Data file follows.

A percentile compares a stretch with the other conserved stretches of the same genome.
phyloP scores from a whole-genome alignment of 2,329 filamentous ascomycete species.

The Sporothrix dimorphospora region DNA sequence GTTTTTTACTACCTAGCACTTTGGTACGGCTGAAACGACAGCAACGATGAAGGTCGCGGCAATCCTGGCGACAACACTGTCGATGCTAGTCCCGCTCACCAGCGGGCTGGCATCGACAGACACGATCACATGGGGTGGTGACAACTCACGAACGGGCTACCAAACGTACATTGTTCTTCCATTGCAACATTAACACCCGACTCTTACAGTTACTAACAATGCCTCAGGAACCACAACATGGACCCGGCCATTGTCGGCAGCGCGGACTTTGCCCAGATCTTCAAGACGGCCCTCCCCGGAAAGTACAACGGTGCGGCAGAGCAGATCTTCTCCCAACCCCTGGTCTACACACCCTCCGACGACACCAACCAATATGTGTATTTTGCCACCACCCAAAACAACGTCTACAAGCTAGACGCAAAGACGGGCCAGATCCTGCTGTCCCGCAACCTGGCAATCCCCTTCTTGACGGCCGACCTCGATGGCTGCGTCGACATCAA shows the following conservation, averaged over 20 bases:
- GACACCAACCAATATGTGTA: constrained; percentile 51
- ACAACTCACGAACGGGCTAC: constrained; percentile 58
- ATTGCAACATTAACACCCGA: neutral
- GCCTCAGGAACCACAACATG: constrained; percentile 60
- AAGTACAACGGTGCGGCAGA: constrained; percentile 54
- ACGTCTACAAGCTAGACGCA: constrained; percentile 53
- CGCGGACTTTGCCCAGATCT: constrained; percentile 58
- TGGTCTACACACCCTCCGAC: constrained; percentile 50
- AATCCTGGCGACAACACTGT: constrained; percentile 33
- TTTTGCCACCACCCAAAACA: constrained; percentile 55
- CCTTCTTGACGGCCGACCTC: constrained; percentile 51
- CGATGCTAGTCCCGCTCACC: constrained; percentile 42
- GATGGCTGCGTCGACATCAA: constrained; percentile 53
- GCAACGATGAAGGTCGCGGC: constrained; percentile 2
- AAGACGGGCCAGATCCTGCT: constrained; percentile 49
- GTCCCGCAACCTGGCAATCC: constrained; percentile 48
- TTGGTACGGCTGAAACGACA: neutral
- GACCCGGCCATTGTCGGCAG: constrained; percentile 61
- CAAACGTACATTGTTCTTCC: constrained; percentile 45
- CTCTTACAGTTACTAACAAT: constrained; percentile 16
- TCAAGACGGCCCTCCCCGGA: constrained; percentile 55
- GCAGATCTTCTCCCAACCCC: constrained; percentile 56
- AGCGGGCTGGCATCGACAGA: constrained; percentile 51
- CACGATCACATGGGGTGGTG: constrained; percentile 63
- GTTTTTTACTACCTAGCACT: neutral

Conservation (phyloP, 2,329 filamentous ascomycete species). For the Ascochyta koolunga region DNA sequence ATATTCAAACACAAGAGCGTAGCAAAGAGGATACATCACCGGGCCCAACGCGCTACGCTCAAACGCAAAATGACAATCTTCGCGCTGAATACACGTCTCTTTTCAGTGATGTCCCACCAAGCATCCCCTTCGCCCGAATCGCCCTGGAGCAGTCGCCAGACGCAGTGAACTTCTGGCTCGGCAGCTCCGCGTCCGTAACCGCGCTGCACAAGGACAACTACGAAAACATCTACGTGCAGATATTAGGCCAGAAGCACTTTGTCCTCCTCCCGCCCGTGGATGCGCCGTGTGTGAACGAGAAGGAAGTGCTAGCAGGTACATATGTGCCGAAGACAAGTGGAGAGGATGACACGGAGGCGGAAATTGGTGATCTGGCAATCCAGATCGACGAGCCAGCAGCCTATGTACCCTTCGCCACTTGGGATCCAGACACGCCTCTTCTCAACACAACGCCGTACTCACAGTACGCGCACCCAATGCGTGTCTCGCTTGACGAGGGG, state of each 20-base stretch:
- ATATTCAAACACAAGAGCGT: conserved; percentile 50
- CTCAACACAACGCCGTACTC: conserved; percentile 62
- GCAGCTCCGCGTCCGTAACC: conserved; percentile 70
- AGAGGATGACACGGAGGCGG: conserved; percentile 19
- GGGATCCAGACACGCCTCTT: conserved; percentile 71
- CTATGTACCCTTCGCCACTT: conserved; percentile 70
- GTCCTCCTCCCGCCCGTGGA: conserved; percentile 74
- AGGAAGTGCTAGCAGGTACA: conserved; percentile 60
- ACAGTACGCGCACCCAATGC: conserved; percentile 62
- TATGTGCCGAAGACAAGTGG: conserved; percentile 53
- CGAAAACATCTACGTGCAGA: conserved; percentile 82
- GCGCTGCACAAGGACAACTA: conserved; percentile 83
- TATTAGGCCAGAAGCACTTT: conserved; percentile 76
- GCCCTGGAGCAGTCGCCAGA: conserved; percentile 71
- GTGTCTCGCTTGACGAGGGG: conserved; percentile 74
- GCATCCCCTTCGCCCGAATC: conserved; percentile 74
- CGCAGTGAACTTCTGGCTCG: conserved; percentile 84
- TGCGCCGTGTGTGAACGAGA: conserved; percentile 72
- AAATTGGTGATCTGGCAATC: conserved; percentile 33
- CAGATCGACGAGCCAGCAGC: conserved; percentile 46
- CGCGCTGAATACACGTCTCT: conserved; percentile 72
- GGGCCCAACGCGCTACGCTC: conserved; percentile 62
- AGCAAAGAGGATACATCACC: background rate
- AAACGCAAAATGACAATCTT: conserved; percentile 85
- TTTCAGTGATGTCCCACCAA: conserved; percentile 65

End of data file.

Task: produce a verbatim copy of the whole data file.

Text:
A percentile compares a stretch with the other conserved stretches of the same genome.
phyloP scores from a whole-genome alignment of 2,329 filamentous ascomycete species.

The Sporothrix dimorphospora region DNA sequence GTTTTTTACTACCTAGCACTTTGGTACGGCTGAAACGACAGCAACGATGAAGGTCGCGGCAATCCTGGCGACAACACTGTCGATGCTAGTCCCGCTCACCAGCGGGCTGGCATCGACAGACACGATCACATGGGGTGGTGACAACTCACGAACGGGCTACCAAACGTACATTGTTCTTCCATTGCAACATTAACACCCGACTCTTACAGTTACTAACAATGCCTCAGGAACCACAACATGGACCCGGCCATTGTCGGCAGCGCGGACTTTGCCCAGATCTTCAAGACGGCCCTCCCCGGAAAGTACAACGGTGCGGCAGAGCAGATCTTCTCCCAACCCCTGGTCTACACACCCTCCGACGACACCAACCAATATGTGTATTTTGCCACCACCCAAAACAACGTCTACAAGCTAGACGCAAAGACGGGCCAGATCCTGCTGTCCCGCAACCTGGCAATCCCCTTCTTGACGGCCGACCTCGATGGCTGCGTCGACATCAA shows the following conservation, averaged over 20 bases:
- GACACCAACCAATATGTGTA: constrained; percentile 51
- ACAACTCACGAACGGGCTAC: constrained; percentile 58
- ATTGCAACATTAACACCCGA: neutral
- GCCTCAGGAACCACAACATG: constrained; percentile 60
- AAGTACAACGGTGCGGCAGA: constrained; percentile 54
- ACGTCTACAAGCTAGACGCA: constrained; percentile 53
- CGCGGACTTTGCCCAGATCT: constrained; percentile 58
- TGGTCTACACACCCTCCGAC: constrained; percentile 50
- AATCCTGGCGACAACACTGT: constrained; percentile 33
- TTTTGCCACCACCCAAAACA: constrained; percentile 55
- CCTTCTTGACGGCCGACCTC: constrained; percentile 51
- CGATGCTAGTCCCGCTCACC: constrained; percentile 42
- GATGGCTGCGTCGACATCAA: constrained; percentile 53
- GCAACGATGAAGGTCGCGGC: constrained; percentile 2
- AAGACGGGCCAGATCCTGCT: constrained; percentile 49
- GTCCCGCAACCTGGCAATCC: constrained; percentile 48
- TTGGTACGGCTGAAACGACA: neutral
- GACCCGGCCATTGTCGGCAG: constrained; percentile 61
- CAAACGTACATTGTTCTTCC: constrained; percentile 45
- CTCTTACAGTTACTAACAAT: constrained; percentile 16
- TCAAGACGGCCCTCCCCGGA: constrained; percentile 55
- GCAGATCTTCTCCCAACCCC: constrained; percentile 56
- AGCGGGCTGGCATCGACAGA: constrained; percentile 51
- CACGATCACATGGGGTGGTG: constrained; percentile 63
- GTTTTTTACTACCTAGCACT: neutral

Conservation (phyloP, 2,329 filamentous ascomycete species). For the Ascochyta koolunga region DNA sequence ATATTCAAACACAAGAGCGTAGCAAAGAGGATACATCACCGGGCCCAACGCGCTACGCTCAAACGCAAAATGACAATCTTCGCGCTGAATACACGTCTCTTTTCAGTGATGTCCCACCAAGCATCCCCTTCGCCCGAATCGCCCTGGAGCAGTCGCCAGACGCAGTGAACTTCTGGCTCGGCAGCTCCGCGTCCGTAACCGCGCTGCACAAGGACAACTACGAAAACATCTACGTGCAGATATTAGGCCAGAAGCACTTTGTCCTCCTCCCGCCCGTGGATGCGCCGTGTGTGAACGAGAAGGAAGTGCTAGCAGGTACATATGTGCCGAAGACAAGTGGAGAGGATGACACGGAGGCGGAAATTGGTGATCTGGCAATCCAGATCGACGAGCCAGCAGCCTATGTACCCTTCGCCACTTGGGATCCAGACACGCCTCTTCTCAACACAACGCCGTACTCACAGTACGCGCACCCAATGCGTGTCTCGCTTGACGAGGGG, state of each 20-base stretch:
- ATATTCAAACACAAGAGCGT: conserved; percentile 50
- CTCAACACAACGCCGTACTC: conserved; percentile 62
- GCAGCTCCGCGTCCGTAACC: conserved; percentile 70
- AGAGGATGACACGGAGGCGG: conserved; percentile 19
- GGGATCCAGACACGCCTCTT: conserved; percentile 71
- CTATGTACCCTTCGCCACTT: conserved; percentile 70
- GTCCTCCTCCCGCCCGTGGA: conserved; percentile 74
- AGGAAGTGCTAGCAGGTACA: conserved; percentile 60
- ACAGTACGCGCACCCAATGC: conserved; percentile 62
- TATGTGCCGAAGACAAGTGG: conserved; percentile 53
- CGAAAACATCTACGTGCAGA: conserved; percentile 82
- GCGCTGCACAAGGACAACTA: conserved; percentile 83
- TATTAGGCCAGAAGCACTTT: conserved; percentile 76
- GCCCTGGAGCAGTCGCCAGA: conserved; percentile 71
- GTGTCTCGCTTGACGAGGGG: conserved; percentile 74
- GCATCCCCTTCGCCCGAATC: conserved; percentile 74
- CGCAGTGAACTTCTGGCTCG: conserved; percentile 84
- TGCGCCGTGTGTGAACGAGA: conserved; percentile 72
- AAATTGGTGATCTGGCAATC: conserved; percentile 33
- CAGATCGACGAGCCAGCAGC: conserved; percentile 46
- CGCGCTGAATACACGTCTCT: conserved; percentile 72
- GGGCCCAACGCGCTACGCTC: conserved; percentile 62
- AGCAAAGAGGATACATCACC: background rate
- AAACGCAAAATGACAATCTT: conserved; percentile 85
- TTTCAGTGATGTCCCACCAA: conserved; percentile 65